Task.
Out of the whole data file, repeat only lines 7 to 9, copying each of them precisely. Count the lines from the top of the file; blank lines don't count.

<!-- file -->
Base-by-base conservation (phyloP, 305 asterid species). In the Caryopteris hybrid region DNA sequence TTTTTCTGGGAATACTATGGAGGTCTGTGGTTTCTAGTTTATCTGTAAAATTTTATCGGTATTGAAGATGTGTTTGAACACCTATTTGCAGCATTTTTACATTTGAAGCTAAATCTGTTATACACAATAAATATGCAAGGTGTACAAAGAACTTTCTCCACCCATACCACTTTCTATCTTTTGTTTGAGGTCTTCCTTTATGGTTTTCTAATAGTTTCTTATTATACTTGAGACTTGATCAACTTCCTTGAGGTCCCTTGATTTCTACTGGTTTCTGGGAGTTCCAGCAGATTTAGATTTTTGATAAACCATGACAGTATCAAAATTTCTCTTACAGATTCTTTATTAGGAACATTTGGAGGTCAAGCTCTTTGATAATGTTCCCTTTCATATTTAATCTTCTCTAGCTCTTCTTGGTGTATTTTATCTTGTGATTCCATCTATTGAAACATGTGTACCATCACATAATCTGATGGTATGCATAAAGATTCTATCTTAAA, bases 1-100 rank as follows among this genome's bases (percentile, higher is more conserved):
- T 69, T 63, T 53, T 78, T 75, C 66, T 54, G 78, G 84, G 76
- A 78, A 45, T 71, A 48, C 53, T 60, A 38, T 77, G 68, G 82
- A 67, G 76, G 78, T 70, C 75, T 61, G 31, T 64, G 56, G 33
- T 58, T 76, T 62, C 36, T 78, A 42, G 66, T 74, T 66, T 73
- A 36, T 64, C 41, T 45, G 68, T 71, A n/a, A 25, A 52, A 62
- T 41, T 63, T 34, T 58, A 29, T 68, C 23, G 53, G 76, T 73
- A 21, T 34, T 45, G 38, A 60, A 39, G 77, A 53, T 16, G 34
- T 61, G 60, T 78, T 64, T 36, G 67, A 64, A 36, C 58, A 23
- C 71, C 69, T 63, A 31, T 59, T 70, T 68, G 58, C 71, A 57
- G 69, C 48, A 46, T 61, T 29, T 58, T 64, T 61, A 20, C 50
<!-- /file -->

- T 41, T 63, T 34, T 58, A 29, T 68, C 23, G 53, G 76, T 73
- A 21, T 34, T 45, G 38, A 60, A 39, G 77, A 53, T 16, G 34
- T 61, G 60, T 78, T 64, T 36, G 67, A 64, A 36, C 58, A 23